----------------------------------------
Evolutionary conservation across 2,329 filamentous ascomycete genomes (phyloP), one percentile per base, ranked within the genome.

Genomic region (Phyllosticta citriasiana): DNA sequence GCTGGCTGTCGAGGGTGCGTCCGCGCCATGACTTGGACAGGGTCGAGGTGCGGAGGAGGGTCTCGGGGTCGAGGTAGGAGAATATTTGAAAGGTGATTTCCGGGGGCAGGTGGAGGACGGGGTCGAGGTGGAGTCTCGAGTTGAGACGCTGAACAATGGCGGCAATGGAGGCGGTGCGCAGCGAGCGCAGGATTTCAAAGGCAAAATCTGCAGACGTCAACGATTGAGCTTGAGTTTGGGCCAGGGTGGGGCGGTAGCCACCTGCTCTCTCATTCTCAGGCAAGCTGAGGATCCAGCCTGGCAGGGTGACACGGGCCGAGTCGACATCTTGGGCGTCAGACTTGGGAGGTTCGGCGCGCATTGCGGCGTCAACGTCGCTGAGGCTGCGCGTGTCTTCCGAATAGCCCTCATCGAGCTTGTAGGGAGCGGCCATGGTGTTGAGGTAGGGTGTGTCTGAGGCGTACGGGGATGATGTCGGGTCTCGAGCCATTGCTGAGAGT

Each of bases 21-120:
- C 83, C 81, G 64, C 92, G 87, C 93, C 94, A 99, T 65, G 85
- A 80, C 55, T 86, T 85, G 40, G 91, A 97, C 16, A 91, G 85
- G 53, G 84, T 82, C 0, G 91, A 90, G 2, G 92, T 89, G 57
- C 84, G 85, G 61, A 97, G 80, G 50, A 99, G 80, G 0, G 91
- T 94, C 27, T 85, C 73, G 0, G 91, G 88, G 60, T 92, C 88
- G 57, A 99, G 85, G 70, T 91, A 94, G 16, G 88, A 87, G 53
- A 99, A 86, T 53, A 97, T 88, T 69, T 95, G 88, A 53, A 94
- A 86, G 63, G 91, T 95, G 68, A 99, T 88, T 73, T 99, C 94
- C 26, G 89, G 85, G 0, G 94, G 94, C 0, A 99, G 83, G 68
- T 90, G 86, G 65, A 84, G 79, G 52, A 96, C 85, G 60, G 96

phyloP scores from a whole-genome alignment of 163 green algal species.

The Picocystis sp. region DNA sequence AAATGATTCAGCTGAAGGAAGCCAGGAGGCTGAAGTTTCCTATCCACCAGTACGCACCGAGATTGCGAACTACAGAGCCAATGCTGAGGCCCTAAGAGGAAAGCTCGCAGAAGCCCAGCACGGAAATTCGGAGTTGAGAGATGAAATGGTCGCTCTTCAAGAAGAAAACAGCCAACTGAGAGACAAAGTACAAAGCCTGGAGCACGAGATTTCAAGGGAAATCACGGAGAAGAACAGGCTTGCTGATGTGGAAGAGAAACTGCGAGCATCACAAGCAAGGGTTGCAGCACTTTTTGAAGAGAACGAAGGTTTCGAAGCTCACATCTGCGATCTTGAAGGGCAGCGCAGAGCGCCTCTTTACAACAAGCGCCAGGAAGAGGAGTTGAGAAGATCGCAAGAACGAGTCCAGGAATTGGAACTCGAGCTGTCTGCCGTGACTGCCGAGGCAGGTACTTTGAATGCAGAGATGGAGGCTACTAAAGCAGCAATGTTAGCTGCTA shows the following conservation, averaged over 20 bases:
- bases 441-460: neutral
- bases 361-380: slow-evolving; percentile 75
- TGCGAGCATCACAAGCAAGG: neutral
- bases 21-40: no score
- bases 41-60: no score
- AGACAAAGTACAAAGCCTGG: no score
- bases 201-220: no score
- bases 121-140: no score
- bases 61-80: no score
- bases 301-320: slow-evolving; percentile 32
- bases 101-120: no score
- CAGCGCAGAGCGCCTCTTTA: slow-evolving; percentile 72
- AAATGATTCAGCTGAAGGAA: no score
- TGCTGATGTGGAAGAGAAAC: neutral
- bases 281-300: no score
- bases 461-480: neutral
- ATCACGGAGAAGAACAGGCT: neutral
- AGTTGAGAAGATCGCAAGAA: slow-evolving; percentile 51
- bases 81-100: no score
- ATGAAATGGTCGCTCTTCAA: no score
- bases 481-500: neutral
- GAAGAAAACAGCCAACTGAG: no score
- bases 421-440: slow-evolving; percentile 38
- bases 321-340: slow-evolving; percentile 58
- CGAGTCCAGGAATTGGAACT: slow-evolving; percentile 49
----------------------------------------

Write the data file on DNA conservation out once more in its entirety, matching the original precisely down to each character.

Evolutionary conservation across 2,329 filamentous ascomycete genomes (phyloP), one percentile per base, ranked within the genome.

Genomic region (Phyllosticta citriasiana): DNA sequence GCTGGCTGTCGAGGGTGCGTCCGCGCCATGACTTGGACAGGGTCGAGGTGCGGAGGAGGGTCTCGGGGTCGAGGTAGGAGAATATTTGAAAGGTGATTTCCGGGGGCAGGTGGAGGACGGGGTCGAGGTGGAGTCTCGAGTTGAGACGCTGAACAATGGCGGCAATGGAGGCGGTGCGCAGCGAGCGCAGGATTTCAAAGGCAAAATCTGCAGACGTCAACGATTGAGCTTGAGTTTGGGCCAGGGTGGGGCGGTAGCCACCTGCTCTCTCATTCTCAGGCAAGCTGAGGATCCAGCCTGGCAGGGTGACACGGGCCGAGTCGACATCTTGGGCGTCAGACTTGGGAGGTTCGGCGCGCATTGCGGCGTCAACGTCGCTGAGGCTGCGCGTGTCTTCCGAATAGCCCTCATCGAGCTTGTAGGGAGCGGCCATGGTGTTGAGGTAGGGTGTGTCTGAGGCGTACGGGGATGATGTCGGGTCTCGAGCCATTGCTGAGAGT

Each of bases 21-120:
- C 83, C 81, G 64, C 92, G 87, C 93, C 94, A 99, T 65, G 85
- A 80, C 55, T 86, T 85, G 40, G 91, A 97, C 16, A 91, G 85
- G 53, G 84, T 82, C 0, G 91, A 90, G 2, G 92, T 89, G 57
- C 84, G 85, G 61, A 97, G 80, G 50, A 99, G 80, G 0, G 91
- T 94, C 27, T 85, C 73, G 0, G 91, G 88, G 60, T 92, C 88
- G 57, A 99, G 85, G 70, T 91, A 94, G 16, G 88, A 87, G 53
- A 99, A 86, T 53, A 97, T 88, T 69, T 95, G 88, A 53, A 94
- A 86, G 63, G 91, T 95, G 68, A 99, T 88, T 73, T 99, C 94
- C 26, G 89, G 85, G 0, G 94, G 94, C 0, A 99, G 83, G 68
- T 90, G 86, G 65, A 84, G 79, G 52, A 96, C 85, G 60, G 96

phyloP scores from a whole-genome alignment of 163 green algal species.

The Picocystis sp. region DNA sequence AAATGATTCAGCTGAAGGAAGCCAGGAGGCTGAAGTTTCCTATCCACCAGTACGCACCGAGATTGCGAACTACAGAGCCAATGCTGAGGCCCTAAGAGGAAAGCTCGCAGAAGCCCAGCACGGAAATTCGGAGTTGAGAGATGAAATGGTCGCTCTTCAAGAAGAAAACAGCCAACTGAGAGACAAAGTACAAAGCCTGGAGCACGAGATTTCAAGGGAAATCACGGAGAAGAACAGGCTTGCTGATGTGGAAGAGAAACTGCGAGCATCACAAGCAAGGGTTGCAGCACTTTTTGAAGAGAACGAAGGTTTCGAAGCTCACATCTGCGATCTTGAAGGGCAGCGCAGAGCGCCTCTTTACAACAAGCGCCAGGAAGAGGAGTTGAGAAGATCGCAAGAACGAGTCCAGGAATTGGAACTCGAGCTGTCTGCCGTGACTGCCGAGGCAGGTACTTTGAATGCAGAGATGGAGGCTACTAAAGCAGCAATGTTAGCTGCTA shows the following conservation, averaged over 20 bases:
- bases 441-460: neutral
- bases 361-380: slow-evolving; percentile 75
- TGCGAGCATCACAAGCAAGG: neutral
- bases 21-40: no score
- bases 41-60: no score
- AGACAAAGTACAAAGCCTGG: no score
- bases 201-220: no score
- bases 121-140: no score
- bases 61-80: no score
- bases 301-320: slow-evolving; percentile 32
- bases 101-120: no score
- CAGCGCAGAGCGCCTCTTTA: slow-evolving; percentile 72
- AAATGATTCAGCTGAAGGAA: no score
- TGCTGATGTGGAAGAGAAAC: neutral
- bases 281-300: no score
- bases 461-480: neutral
- ATCACGGAGAAGAACAGGCT: neutral
- AGTTGAGAAGATCGCAAGAA: slow-evolving; percentile 51
- bases 81-100: no score
- ATGAAATGGTCGCTCTTCAA: no score
- bases 481-500: neutral
- GAAGAAAACAGCCAACTGAG: no score
- bases 421-440: slow-evolving; percentile 38
- bases 321-340: slow-evolving; percentile 58
- CGAGTCCAGGAATTGGAACT: slow-evolving; percentile 49